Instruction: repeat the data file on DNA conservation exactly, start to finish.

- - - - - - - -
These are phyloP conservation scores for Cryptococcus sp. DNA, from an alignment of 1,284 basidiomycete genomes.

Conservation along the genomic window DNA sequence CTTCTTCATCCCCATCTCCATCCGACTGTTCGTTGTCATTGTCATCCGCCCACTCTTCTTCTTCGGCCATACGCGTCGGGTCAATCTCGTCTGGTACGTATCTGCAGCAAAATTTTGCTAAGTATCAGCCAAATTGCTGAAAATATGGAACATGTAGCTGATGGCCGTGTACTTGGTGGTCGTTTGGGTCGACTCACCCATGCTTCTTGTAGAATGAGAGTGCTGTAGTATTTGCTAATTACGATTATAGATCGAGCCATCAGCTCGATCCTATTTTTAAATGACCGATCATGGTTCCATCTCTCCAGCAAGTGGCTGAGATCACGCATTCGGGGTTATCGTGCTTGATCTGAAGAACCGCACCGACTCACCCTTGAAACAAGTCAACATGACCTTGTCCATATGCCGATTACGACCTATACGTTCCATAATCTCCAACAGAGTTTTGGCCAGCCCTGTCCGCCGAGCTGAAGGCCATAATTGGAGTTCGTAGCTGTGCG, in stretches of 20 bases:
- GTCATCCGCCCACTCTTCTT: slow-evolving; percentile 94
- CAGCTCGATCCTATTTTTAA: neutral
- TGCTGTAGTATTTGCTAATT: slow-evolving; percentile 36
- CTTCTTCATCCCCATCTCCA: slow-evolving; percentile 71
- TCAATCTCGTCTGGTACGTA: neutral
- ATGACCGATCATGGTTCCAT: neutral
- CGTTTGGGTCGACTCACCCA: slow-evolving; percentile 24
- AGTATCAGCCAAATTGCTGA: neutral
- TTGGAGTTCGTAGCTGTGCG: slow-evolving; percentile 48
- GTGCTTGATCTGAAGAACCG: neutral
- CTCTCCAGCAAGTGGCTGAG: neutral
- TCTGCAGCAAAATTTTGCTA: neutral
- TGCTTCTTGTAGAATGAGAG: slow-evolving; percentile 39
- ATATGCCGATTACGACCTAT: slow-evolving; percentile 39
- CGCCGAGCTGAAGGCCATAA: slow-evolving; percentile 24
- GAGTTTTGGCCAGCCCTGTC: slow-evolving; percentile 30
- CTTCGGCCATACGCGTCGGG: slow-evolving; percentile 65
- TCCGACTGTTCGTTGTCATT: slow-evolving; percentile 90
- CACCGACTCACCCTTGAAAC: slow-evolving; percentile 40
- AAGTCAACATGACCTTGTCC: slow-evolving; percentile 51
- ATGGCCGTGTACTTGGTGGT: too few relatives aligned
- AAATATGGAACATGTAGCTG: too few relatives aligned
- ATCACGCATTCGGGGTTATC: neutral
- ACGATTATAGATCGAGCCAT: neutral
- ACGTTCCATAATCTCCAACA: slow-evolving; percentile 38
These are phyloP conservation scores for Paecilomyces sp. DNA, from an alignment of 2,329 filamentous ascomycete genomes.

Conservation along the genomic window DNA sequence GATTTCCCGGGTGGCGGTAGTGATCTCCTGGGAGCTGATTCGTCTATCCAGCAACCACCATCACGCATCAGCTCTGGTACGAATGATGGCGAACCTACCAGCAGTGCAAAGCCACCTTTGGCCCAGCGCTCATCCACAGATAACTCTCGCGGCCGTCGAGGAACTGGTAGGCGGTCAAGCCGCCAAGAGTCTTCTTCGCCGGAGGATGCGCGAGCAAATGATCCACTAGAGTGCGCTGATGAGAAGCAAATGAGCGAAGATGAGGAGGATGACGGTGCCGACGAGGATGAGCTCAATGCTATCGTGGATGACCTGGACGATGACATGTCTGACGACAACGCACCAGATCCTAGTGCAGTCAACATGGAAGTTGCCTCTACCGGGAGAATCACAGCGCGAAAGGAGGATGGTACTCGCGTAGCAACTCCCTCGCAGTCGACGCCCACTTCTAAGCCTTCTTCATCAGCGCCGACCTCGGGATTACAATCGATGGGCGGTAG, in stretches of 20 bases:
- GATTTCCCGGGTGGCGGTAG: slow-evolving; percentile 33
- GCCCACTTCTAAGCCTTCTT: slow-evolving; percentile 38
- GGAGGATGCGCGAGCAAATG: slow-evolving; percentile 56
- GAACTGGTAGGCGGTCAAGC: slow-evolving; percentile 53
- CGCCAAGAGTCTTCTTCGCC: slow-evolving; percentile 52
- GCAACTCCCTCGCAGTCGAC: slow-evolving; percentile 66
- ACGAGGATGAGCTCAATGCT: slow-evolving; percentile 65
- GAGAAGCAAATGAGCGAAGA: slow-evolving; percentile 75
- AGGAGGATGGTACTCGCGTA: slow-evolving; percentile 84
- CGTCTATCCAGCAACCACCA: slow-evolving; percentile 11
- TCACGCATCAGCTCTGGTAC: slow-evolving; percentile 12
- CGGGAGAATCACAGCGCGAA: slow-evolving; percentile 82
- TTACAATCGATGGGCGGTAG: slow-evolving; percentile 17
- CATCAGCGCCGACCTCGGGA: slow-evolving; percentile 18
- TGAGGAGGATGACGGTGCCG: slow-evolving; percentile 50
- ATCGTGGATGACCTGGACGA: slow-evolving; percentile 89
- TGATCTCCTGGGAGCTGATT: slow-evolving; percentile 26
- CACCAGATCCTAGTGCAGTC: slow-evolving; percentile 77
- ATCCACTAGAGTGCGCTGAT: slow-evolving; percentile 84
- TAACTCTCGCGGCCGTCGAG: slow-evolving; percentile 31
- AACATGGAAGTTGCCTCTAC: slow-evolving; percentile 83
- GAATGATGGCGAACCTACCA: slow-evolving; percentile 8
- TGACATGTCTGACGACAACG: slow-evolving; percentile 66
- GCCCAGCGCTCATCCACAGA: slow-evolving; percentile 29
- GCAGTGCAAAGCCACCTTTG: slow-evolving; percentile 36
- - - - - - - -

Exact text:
These are phyloP conservation scores for Cryptococcus sp. DNA, from an alignment of 1,284 basidiomycete genomes.

Conservation along the genomic window DNA sequence CTTCTTCATCCCCATCTCCATCCGACTGTTCGTTGTCATTGTCATCCGCCCACTCTTCTTCTTCGGCCATACGCGTCGGGTCAATCTCGTCTGGTACGTATCTGCAGCAAAATTTTGCTAAGTATCAGCCAAATTGCTGAAAATATGGAACATGTAGCTGATGGCCGTGTACTTGGTGGTCGTTTGGGTCGACTCACCCATGCTTCTTGTAGAATGAGAGTGCTGTAGTATTTGCTAATTACGATTATAGATCGAGCCATCAGCTCGATCCTATTTTTAAATGACCGATCATGGTTCCATCTCTCCAGCAAGTGGCTGAGATCACGCATTCGGGGTTATCGTGCTTGATCTGAAGAACCGCACCGACTCACCCTTGAAACAAGTCAACATGACCTTGTCCATATGCCGATTACGACCTATACGTTCCATAATCTCCAACAGAGTTTTGGCCAGCCCTGTCCGCCGAGCTGAAGGCCATAATTGGAGTTCGTAGCTGTGCG, in stretches of 20 bases:
- GTCATCCGCCCACTCTTCTT: slow-evolving; percentile 94
- CAGCTCGATCCTATTTTTAA: neutral
- TGCTGTAGTATTTGCTAATT: slow-evolving; percentile 36
- CTTCTTCATCCCCATCTCCA: slow-evolving; percentile 71
- TCAATCTCGTCTGGTACGTA: neutral
- ATGACCGATCATGGTTCCAT: neutral
- CGTTTGGGTCGACTCACCCA: slow-evolving; percentile 24
- AGTATCAGCCAAATTGCTGA: neutral
- TTGGAGTTCGTAGCTGTGCG: slow-evolving; percentile 48
- GTGCTTGATCTGAAGAACCG: neutral
- CTCTCCAGCAAGTGGCTGAG: neutral
- TCTGCAGCAAAATTTTGCTA: neutral
- TGCTTCTTGTAGAATGAGAG: slow-evolving; percentile 39
- ATATGCCGATTACGACCTAT: slow-evolving; percentile 39
- CGCCGAGCTGAAGGCCATAA: slow-evolving; percentile 24
- GAGTTTTGGCCAGCCCTGTC: slow-evolving; percentile 30
- CTTCGGCCATACGCGTCGGG: slow-evolving; percentile 65
- TCCGACTGTTCGTTGTCATT: slow-evolving; percentile 90
- CACCGACTCACCCTTGAAAC: slow-evolving; percentile 40
- AAGTCAACATGACCTTGTCC: slow-evolving; percentile 51
- ATGGCCGTGTACTTGGTGGT: too few relatives aligned
- AAATATGGAACATGTAGCTG: too few relatives aligned
- ATCACGCATTCGGGGTTATC: neutral
- ACGATTATAGATCGAGCCAT: neutral
- ACGTTCCATAATCTCCAACA: slow-evolving; percentile 38
These are phyloP conservation scores for Paecilomyces sp. DNA, from an alignment of 2,329 filamentous ascomycete genomes.

Conservation along the genomic window DNA sequence GATTTCCCGGGTGGCGGTAGTGATCTCCTGGGAGCTGATTCGTCTATCCAGCAACCACCATCACGCATCAGCTCTGGTACGAATGATGGCGAACCTACCAGCAGTGCAAAGCCACCTTTGGCCCAGCGCTCATCCACAGATAACTCTCGCGGCCGTCGAGGAACTGGTAGGCGGTCAAGCCGCCAAGAGTCTTCTTCGCCGGAGGATGCGCGAGCAAATGATCCACTAGAGTGCGCTGATGAGAAGCAAATGAGCGAAGATGAGGAGGATGACGGTGCCGACGAGGATGAGCTCAATGCTATCGTGGATGACCTGGACGATGACATGTCTGACGACAACGCACCAGATCCTAGTGCAGTCAACATGGAAGTTGCCTCTACCGGGAGAATCACAGCGCGAAAGGAGGATGGTACTCGCGTAGCAACTCCCTCGCAGTCGACGCCCACTTCTAAGCCTTCTTCATCAGCGCCGACCTCGGGATTACAATCGATGGGCGGTAG, in stretches of 20 bases:
- GATTTCCCGGGTGGCGGTAG: slow-evolving; percentile 33
- GCCCACTTCTAAGCCTTCTT: slow-evolving; percentile 38
- GGAGGATGCGCGAGCAAATG: slow-evolving; percentile 56
- GAACTGGTAGGCGGTCAAGC: slow-evolving; percentile 53
- CGCCAAGAGTCTTCTTCGCC: slow-evolving; percentile 52
- GCAACTCCCTCGCAGTCGAC: slow-evolving; percentile 66
- ACGAGGATGAGCTCAATGCT: slow-evolving; percentile 65
- GAGAAGCAAATGAGCGAAGA: slow-evolving; percentile 75
- AGGAGGATGGTACTCGCGTA: slow-evolving; percentile 84
- CGTCTATCCAGCAACCACCA: slow-evolving; percentile 11
- TCACGCATCAGCTCTGGTAC: slow-evolving; percentile 12
- CGGGAGAATCACAGCGCGAA: slow-evolving; percentile 82
- TTACAATCGATGGGCGGTAG: slow-evolving; percentile 17
- CATCAGCGCCGACCTCGGGA: slow-evolving; percentile 18
- TGAGGAGGATGACGGTGCCG: slow-evolving; percentile 50
- ATCGTGGATGACCTGGACGA: slow-evolving; percentile 89
- TGATCTCCTGGGAGCTGATT: slow-evolving; percentile 26
- CACCAGATCCTAGTGCAGTC: slow-evolving; percentile 77
- ATCCACTAGAGTGCGCTGAT: slow-evolving; percentile 84
- TAACTCTCGCGGCCGTCGAG: slow-evolving; percentile 31
- AACATGGAAGTTGCCTCTAC: slow-evolving; percentile 83
- GAATGATGGCGAACCTACCA: slow-evolving; percentile 8
- TGACATGTCTGACGACAACG: slow-evolving; percentile 66
- GCCCAGCGCTCATCCACAGA: slow-evolving; percentile 29
- GCAGTGCAAAGCCACCTTTG: slow-evolving; percentile 36